The Secret Behind the Candy Cane
Did you know you wouldn't be munching on candy canes this Christmas if it weren't for a bunch of squirmy little kids? No kidding. Ancient rumor has it that in 1670 a German choir director got ticked off when kids wouldn't sit quietly through his holiday program. But instead of wrapping them in duct tape, he gave them candy. Clever guy, huh? He gave out candy sticks curved on one end—like shepherds' crooks found in the biblical story of Christmas. (The stripes and peppermint flavor were added later on.) Apparently, those rowdy kids just sat there enjoying their sweet treats—and kept fairly quiet. Of course, all that sugar probably had them bouncing off the walls once they got home.
You may know Francis of Assisi as the medieval monk with the bird on his shoulder. But what you may not know is he also invented nativity scenes—no, not the plastic ones in the yard that light up or the little wooden ones under your tree, but the live-action ones. During the Middle Ages, most people were illiterate. Books weren't widely available, and church services were held in Latin. Francis wanted to find a way to help people understand the Christmas story, so he gathered together some people (and some of his animal friends) to reenact the birth of Christ in a local cave. People came from all over the countryside to see. Children sang to the Baby Jesus, and Francis led songs—the first Christmas carols. Eventually, artists made nativity scenes out of wood, wax and clay, and the idea spread around the world.
Jolly Old St. Nick
Santa Claus' other common name, St. Nick, helps us understand where this Christmas symbol came from. Legend has it that Nicholas was a young Greek Christian who lived during the fourth century. No, we don't know if his cheeks were rosy. And he reportedly had no magic reindeer. But Nicholas came from a wealthy family and was known for his strong faith, his ability to perform miracles, and his generosity. He often disguised himself to give gifts to kids and the needy. Three local sisters were so poor, they couldn't afford to get married. So as each one got old enough for marriage, Nicholas visited late at night and threw a bag of gold through the window. (Boy, finding nice packages under the tree sure beats cleaning up all that broken glass.) After his death, the Roman Catholic Church honored him with sainthood and he became St. Nicholas (see where this is going?). Over time, his life story became merged with several other legends, traditions and a poem: Clement Moore's "A Visit From St. Nick" (we know it as "'Twas the Night Before Christmas … "). And we ended up with that red-suited, jolly Santa Claus that we know—and visit at the mall—today.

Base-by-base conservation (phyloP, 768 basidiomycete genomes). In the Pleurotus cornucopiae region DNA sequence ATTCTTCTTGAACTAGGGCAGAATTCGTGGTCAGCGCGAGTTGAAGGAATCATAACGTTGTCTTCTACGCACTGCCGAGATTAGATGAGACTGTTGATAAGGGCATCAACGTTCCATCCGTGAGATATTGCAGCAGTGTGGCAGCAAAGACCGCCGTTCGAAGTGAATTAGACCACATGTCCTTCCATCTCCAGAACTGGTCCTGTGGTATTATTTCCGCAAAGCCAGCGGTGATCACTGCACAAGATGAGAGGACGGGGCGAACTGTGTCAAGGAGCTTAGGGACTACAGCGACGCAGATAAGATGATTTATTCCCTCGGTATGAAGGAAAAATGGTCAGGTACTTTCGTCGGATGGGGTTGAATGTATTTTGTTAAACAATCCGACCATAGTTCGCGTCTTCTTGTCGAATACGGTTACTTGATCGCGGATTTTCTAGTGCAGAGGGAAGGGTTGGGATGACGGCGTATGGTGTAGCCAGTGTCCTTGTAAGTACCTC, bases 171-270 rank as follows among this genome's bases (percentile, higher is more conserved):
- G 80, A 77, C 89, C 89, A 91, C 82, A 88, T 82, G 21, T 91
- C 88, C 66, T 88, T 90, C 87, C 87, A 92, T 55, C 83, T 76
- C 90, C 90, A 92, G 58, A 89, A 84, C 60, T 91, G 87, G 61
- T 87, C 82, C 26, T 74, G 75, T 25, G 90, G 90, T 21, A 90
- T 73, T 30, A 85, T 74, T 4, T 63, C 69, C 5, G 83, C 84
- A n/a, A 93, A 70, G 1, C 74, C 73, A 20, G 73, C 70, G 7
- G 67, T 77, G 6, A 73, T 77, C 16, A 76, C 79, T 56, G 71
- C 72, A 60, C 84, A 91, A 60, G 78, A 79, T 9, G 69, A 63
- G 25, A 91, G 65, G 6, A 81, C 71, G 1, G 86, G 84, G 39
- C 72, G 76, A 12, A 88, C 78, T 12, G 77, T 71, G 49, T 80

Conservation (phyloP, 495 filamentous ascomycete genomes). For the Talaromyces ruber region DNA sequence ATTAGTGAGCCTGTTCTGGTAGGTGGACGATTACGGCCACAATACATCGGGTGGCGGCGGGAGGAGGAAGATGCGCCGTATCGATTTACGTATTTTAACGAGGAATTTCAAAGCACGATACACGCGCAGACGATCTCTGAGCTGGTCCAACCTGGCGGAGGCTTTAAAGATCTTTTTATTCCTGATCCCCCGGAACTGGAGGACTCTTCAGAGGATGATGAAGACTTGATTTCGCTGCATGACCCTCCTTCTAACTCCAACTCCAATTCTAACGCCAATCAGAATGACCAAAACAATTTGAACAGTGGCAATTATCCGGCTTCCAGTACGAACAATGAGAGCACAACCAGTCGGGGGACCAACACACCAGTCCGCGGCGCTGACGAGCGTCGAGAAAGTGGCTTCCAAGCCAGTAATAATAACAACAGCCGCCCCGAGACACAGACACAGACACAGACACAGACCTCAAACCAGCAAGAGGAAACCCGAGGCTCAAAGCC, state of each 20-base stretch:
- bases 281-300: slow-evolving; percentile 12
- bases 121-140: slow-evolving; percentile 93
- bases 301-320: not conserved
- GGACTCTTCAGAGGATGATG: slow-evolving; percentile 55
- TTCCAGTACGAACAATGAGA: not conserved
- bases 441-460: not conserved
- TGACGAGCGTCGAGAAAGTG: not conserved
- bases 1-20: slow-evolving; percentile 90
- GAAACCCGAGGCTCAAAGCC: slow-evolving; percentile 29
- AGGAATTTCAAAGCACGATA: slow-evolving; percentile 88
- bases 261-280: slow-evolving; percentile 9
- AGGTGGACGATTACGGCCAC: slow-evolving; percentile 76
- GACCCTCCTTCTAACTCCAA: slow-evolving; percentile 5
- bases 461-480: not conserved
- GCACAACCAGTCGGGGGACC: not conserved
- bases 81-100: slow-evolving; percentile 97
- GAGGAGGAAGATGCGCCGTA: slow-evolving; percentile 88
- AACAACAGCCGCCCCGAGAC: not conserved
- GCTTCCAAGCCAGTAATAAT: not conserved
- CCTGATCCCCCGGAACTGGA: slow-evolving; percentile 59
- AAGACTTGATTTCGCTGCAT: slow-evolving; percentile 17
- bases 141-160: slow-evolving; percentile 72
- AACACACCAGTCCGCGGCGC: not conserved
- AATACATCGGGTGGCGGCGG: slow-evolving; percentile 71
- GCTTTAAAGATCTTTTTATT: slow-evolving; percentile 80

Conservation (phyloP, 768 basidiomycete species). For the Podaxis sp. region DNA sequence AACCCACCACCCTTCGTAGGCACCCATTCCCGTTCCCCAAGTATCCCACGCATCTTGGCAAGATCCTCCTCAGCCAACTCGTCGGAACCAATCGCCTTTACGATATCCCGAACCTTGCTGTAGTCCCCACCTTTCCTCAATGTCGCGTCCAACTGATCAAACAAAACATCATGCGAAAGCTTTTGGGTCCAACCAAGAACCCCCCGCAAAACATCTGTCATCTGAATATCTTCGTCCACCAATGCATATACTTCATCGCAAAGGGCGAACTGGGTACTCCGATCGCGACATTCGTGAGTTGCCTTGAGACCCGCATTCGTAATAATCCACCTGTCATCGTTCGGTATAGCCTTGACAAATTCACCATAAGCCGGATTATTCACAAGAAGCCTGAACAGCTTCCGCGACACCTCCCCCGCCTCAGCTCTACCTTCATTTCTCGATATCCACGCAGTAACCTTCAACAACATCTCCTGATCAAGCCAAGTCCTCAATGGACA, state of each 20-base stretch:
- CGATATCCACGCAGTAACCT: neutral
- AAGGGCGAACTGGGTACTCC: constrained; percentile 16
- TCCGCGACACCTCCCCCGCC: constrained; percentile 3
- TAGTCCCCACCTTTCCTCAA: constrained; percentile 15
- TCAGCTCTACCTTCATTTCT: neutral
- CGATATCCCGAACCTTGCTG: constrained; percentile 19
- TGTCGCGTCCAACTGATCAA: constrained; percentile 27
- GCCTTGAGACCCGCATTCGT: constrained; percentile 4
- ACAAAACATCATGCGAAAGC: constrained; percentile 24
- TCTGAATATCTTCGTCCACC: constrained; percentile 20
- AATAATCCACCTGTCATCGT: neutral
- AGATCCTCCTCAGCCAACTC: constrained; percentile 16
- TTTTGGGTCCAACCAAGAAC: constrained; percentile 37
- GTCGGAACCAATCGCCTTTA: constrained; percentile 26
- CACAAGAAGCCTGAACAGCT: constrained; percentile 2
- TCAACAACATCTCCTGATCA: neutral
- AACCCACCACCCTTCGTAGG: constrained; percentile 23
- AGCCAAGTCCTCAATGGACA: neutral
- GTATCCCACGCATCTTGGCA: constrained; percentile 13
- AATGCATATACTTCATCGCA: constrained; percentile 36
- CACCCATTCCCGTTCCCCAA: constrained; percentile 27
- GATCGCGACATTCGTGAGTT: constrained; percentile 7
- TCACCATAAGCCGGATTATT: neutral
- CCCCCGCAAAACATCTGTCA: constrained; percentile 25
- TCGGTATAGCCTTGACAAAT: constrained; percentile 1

O Christmas Tree
When you think about it, it's kind of weird that we celebrate Christmas by cutting down a tree, bringing it indoors, and hanging stuff on it. Why not bring in a big rock and paint it? Or maybe trim a nice shrub? Well, there are at least two stories of how Christians came to use fir trees to observe the birth of Christ. Apparently, during the seventh century, a Latvian monk used the triangular shape of the fir tree to explain the three persons of the Trinity. He started a trend. Believers began to hang trees upside down from the ceilings of their churches. And eventually, they began to decorate them. Another tradition says that Martin Luther, the Protestant reformer, was the first to light up a Christmas tree. The story goes like this: Luther was walking outside on Christmas Eve and was captivated by the beauty of the stars shining through the evergreen trees. To give his family a sense of what he'd seen, Luther set up a small tree in their home, and lit it with candles. Thankfully, as far as we know, his house didn't catch on fire.